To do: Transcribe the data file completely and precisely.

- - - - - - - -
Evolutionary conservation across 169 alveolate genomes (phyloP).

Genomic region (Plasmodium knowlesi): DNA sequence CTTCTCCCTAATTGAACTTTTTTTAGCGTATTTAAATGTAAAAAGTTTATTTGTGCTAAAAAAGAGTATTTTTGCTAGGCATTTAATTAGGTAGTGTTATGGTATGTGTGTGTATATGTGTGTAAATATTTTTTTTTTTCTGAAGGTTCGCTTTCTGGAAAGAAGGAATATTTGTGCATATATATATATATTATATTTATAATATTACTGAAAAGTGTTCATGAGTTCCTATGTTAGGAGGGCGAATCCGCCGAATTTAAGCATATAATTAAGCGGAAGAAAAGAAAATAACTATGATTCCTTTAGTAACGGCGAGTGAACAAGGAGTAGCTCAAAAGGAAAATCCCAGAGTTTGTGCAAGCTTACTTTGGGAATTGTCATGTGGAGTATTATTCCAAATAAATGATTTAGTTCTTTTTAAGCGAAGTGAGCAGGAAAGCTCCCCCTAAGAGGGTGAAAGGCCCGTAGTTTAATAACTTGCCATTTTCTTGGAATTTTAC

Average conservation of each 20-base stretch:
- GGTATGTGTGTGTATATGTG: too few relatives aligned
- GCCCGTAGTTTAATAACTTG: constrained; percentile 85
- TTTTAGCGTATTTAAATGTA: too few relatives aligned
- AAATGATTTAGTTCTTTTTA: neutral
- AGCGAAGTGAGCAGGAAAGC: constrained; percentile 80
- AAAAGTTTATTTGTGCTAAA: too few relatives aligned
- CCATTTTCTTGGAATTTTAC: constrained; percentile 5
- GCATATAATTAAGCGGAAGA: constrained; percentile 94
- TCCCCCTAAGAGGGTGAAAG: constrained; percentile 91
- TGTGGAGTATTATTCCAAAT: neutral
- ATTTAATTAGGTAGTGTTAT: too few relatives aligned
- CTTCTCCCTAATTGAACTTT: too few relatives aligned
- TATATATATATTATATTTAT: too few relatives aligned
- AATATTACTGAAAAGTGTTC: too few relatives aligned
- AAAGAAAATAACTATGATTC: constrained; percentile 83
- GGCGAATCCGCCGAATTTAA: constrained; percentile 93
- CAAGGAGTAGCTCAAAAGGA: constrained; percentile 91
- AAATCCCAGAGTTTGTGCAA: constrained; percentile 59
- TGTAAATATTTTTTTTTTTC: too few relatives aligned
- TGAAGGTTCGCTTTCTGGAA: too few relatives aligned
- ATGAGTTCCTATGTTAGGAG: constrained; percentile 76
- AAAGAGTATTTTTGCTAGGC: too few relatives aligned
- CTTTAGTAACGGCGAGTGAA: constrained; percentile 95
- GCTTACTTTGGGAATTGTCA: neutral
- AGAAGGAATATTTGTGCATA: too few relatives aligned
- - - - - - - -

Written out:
Evolutionary conservation across 169 alveolate genomes (phyloP).

Genomic region (Plasmodium knowlesi): DNA sequence CTTCTCCCTAATTGAACTTTTTTTAGCGTATTTAAATGTAAAAAGTTTATTTGTGCTAAAAAAGAGTATTTTTGCTAGGCATTTAATTAGGTAGTGTTATGGTATGTGTGTGTATATGTGTGTAAATATTTTTTTTTTTCTGAAGGTTCGCTTTCTGGAAAGAAGGAATATTTGTGCATATATATATATATTATATTTATAATATTACTGAAAAGTGTTCATGAGTTCCTATGTTAGGAGGGCGAATCCGCCGAATTTAAGCATATAATTAAGCGGAAGAAAAGAAAATAACTATGATTCCTTTAGTAACGGCGAGTGAACAAGGAGTAGCTCAAAAGGAAAATCCCAGAGTTTGTGCAAGCTTACTTTGGGAATTGTCATGTGGAGTATTATTCCAAATAAATGATTTAGTTCTTTTTAAGCGAAGTGAGCAGGAAAGCTCCCCCTAAGAGGGTGAAAGGCCCGTAGTTTAATAACTTGCCATTTTCTTGGAATTTTAC

Average conservation of each 20-base stretch:
- GGTATGTGTGTGTATATGTG: too few relatives aligned
- GCCCGTAGTTTAATAACTTG: constrained; percentile 85
- TTTTAGCGTATTTAAATGTA: too few relatives aligned
- AAATGATTTAGTTCTTTTTA: neutral
- AGCGAAGTGAGCAGGAAAGC: constrained; percentile 80
- AAAAGTTTATTTGTGCTAAA: too few relatives aligned
- CCATTTTCTTGGAATTTTAC: constrained; percentile 5
- GCATATAATTAAGCGGAAGA: constrained; percentile 94
- TCCCCCTAAGAGGGTGAAAG: constrained; percentile 91
- TGTGGAGTATTATTCCAAAT: neutral
- ATTTAATTAGGTAGTGTTAT: too few relatives aligned
- CTTCTCCCTAATTGAACTTT: too few relatives aligned
- TATATATATATTATATTTAT: too few relatives aligned
- AATATTACTGAAAAGTGTTC: too few relatives aligned
- AAAGAAAATAACTATGATTC: constrained; percentile 83
- GGCGAATCCGCCGAATTTAA: constrained; percentile 93
- CAAGGAGTAGCTCAAAAGGA: constrained; percentile 91
- AAATCCCAGAGTTTGTGCAA: constrained; percentile 59
- TGTAAATATTTTTTTTTTTC: too few relatives aligned
- TGAAGGTTCGCTTTCTGGAA: too few relatives aligned
- ATGAGTTCCTATGTTAGGAG: constrained; percentile 76
- AAAGAGTATTTTTGCTAGGC: too few relatives aligned
- CTTTAGTAACGGCGAGTGAA: constrained; percentile 95
- GCTTACTTTGGGAATTGTCA: neutral
- AGAAGGAATATTTGTGCATA: too few relatives aligned